The act of reading ... begins on a flat surface, counter or page, and then gets stirred and chopped and blended until what we make, in the end, is a dish, or story, all our own.
— Adam Gopnik

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February 26, 2011

Persephone Reading Weekend: Introduction, no 32

Does anyone else remember a now-sadly-ended book catalog called A {or maybe it was The} Common Reader? It was a small-format, black and white catalog filled with what was clearly a personal, non-commercial (or not-too-commercial), and often quirky selection of books. The best thing about it was that the entries that the booksellers wrote not only drew me to books and authors (often from the backlist) that I had not heard of, but often made me want to read a book, or read about a subject, that in lesser hands would never have caught my attention.

Thankfully, there are so many wonderful blogs now that serve the same purpose...and places like the Persephone Books web site.  This weekend, for me, is a celebration of both!

I read about The Carlyles at Home on Thomas' blog, My Porch, and immediately added it to my reading list. {Full disclosure: I would if I could, but I'm not reading this in the Persephone edition. I do have a habit of buying treasured books after I've read them, though, and this will probably be one of them.} Though I've heard of Thomas and Jane Carlyle, and of Chelsea and Cheyne Row, I don't know much more about them or their famous neighborhood. {They are included -- oh! and shown on the cover, in the Persephone-endpaper portrait -- in one of my unread books, Parallel Lives: Five Victorian Marriages, by Phyllis Rose. Some readers have alluded to the fact that the Carlyles had a very unhappy marriage, something that doesn't come across, yet, in the early pages of this book. I'm going to leave this other book out to read soon.}

The author, Thea Holme, was a British actress (she played Jane Austen, Mrs. Weston and Mrs. Croft in BBC productions in the 1950s and 1960s) who was married to the curator of the Carlyles' house and lived there with him.  {It's not surprising that she was an actress; there's something dramatic (exuberant, showy, in a good way?) about the writing that is very captivating.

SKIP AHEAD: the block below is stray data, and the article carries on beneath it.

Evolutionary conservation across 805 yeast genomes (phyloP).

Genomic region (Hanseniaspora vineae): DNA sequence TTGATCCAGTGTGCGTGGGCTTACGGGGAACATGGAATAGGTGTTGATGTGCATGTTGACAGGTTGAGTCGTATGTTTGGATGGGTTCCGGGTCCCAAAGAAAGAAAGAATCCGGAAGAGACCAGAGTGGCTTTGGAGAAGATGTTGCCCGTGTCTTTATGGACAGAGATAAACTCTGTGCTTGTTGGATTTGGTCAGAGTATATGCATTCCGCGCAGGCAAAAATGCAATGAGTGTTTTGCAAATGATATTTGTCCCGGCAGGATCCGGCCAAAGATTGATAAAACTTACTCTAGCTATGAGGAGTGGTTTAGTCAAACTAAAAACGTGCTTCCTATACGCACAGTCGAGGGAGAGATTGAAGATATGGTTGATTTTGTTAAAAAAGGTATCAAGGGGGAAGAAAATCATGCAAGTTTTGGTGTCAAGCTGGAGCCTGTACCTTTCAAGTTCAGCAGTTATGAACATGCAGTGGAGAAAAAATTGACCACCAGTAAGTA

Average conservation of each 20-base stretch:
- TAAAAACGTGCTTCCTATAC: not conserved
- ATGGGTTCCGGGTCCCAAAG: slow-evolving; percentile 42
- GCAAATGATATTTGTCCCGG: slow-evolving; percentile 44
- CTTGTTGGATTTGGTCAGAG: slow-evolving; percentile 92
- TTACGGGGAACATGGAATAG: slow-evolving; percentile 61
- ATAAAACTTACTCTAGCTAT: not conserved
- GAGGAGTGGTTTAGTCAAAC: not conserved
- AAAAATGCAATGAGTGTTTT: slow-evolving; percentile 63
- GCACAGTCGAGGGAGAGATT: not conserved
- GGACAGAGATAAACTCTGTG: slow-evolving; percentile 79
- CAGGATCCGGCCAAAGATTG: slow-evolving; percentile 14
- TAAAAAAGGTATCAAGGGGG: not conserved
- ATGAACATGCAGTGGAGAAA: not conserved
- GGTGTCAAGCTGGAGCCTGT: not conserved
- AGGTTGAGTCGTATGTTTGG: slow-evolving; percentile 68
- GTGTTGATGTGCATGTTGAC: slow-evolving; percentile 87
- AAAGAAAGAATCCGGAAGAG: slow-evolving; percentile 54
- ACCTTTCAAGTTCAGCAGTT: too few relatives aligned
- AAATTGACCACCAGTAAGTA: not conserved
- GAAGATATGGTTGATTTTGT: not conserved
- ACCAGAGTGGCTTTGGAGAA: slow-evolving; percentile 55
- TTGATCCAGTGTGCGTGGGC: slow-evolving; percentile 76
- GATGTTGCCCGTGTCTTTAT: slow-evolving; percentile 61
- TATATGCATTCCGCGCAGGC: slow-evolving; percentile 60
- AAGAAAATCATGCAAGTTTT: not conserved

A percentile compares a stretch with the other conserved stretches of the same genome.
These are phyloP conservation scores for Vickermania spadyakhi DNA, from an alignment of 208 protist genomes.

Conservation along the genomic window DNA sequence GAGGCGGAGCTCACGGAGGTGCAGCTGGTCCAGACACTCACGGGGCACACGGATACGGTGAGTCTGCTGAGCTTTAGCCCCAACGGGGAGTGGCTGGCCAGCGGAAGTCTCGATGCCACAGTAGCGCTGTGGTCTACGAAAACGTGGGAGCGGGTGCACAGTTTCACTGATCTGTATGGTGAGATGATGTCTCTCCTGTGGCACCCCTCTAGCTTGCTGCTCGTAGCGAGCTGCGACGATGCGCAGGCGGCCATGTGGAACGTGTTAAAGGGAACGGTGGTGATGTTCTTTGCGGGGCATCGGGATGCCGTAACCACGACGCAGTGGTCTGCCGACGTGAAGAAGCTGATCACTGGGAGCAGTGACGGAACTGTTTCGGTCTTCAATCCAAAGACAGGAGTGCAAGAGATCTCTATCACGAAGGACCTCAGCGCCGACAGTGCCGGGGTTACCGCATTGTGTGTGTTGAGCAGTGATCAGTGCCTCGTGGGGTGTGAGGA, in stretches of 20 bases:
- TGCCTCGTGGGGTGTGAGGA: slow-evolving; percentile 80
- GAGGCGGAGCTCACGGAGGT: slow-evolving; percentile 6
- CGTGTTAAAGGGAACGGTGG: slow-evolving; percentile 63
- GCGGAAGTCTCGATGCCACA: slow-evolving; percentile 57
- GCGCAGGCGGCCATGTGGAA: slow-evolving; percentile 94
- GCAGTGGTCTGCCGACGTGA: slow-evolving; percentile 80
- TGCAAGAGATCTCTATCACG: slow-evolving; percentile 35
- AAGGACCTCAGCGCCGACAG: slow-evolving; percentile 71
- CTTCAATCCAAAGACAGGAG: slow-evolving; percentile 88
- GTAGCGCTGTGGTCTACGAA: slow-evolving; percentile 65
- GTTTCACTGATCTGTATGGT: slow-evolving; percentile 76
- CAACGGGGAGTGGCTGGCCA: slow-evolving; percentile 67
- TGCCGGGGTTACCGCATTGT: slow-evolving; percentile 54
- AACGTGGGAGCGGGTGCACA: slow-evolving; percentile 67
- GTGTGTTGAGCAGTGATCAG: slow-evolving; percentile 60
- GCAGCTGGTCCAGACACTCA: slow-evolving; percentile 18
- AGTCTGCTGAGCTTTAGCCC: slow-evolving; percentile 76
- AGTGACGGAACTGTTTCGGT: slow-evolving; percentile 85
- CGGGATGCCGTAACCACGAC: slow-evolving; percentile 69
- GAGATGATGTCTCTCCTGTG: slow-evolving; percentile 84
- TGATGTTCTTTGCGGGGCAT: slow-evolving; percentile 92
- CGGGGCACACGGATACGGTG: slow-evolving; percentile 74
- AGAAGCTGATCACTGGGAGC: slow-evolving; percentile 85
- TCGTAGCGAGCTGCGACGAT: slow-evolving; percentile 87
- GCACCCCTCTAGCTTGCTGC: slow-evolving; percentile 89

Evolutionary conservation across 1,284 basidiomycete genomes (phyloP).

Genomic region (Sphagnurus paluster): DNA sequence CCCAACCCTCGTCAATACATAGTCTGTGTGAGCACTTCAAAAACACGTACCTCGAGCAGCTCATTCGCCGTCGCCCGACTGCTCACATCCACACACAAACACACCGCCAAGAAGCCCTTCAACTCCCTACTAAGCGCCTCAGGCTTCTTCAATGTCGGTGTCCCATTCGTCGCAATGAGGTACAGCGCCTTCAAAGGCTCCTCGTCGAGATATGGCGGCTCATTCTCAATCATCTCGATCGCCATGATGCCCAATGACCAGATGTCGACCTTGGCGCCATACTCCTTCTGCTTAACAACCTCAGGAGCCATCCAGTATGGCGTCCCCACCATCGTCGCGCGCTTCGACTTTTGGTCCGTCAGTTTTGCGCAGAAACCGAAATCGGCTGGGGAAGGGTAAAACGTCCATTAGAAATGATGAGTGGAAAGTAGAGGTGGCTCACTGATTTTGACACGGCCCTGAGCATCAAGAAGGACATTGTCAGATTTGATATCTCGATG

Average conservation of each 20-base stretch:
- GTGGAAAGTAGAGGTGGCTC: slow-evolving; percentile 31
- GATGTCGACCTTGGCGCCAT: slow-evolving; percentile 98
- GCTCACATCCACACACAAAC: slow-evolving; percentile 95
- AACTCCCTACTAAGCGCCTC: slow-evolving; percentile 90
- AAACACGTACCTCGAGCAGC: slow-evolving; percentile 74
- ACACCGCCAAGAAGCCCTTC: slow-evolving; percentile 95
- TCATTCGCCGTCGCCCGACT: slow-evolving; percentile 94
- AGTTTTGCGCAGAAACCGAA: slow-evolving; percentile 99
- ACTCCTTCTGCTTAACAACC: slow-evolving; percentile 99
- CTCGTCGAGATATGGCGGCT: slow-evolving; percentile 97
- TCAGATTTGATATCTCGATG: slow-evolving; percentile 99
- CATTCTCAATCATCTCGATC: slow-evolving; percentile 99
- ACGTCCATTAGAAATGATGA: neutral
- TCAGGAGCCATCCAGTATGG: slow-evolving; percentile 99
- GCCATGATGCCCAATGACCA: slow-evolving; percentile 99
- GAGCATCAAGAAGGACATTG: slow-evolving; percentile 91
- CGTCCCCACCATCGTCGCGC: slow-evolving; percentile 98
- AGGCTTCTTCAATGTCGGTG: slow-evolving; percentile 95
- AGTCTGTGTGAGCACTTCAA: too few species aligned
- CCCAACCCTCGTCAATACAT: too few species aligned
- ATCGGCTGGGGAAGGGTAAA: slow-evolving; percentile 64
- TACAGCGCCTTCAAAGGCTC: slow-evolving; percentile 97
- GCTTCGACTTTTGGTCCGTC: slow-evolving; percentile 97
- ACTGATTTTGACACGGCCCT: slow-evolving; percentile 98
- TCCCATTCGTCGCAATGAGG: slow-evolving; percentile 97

Another book that I started early, can't wait to read more of, and don't want to end.  It's hard to imagine a book (literary biography, full of domestic details) more perfectly suited to my reading tastes. 

{The portraits of the Carlyles -- I love the one of Jane -- are from the National Trust print collection; if you click here and type 'Carlyle' in the search box, you can see wonderful images of their house and some of their possessions.}

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Frances said...

I absolutely remember that book catalog! I LOVED it. I still have a few in a box somewhere. As a matter of fact, I saw some up for auction last year. Think some people collect them.

But you are right that blogging events like this weekend's Persephone fun do take the place of things like that. We can still miss that charming catalog though.

Cristina (Rochester Reader) said...

I'm afraid I've never heard of that catalogue and it's a pity it's gone.
You've written such an inspiring post... I wish I had this book with me now!
Thank you for the link for pictures of their home... I love looking at such things :-)

Paperback Reader said...

Verity and I had the good fortune of visiting Carlyle's House last year, which was fascinating. I also pass Caryle's birthplace whenever I'm travelling home to Scotland via car but I have not yet read the book.
Looking forward to your review.

Danielle said...

I also remember that catalog and often ordered from them. I came across such wonderful books--It really is a pity they went out of business. I'd like to read this as well--my library has an old edition of it, which is what I am sure I'll also read but it's nice to think I might someday add the Persephone edition to my library.

lyn said...

I loved The Carlyles & Thea Holme wrote several other biographies including one of Caroline of Brunswick. The Phyllis Rose book is excellent, it will fill in a lot about the Carlyles that TH doesn't go into. So nice to see a review of one of the lesser-known Persephones.

Joan Hunter Dunn said...

I've given The Carlyles as a book, I used to walk past their house a lot in my previous job but I've yet to read this book.

Anonymous said...

You have planned your reading for this weekend well. I am in awe scrolling through all of your posts for this weekend. And that catalog sounds wonderful, but I do agree that blogging events like this work that way for me now..

Katherine said...

I read The Carlyles at home last year and enjoyed all the little bits and pieces of their day to day life (despite the fact that their marriage was apparently so stormy...)

Bellezza said...

Hmmm, I have The Uncommon Reader by Alan Bennett, but I don't think that's what you mean. :) I don't know of that book catalogue, but I liked the photographs you posted in celebration of this weekend.

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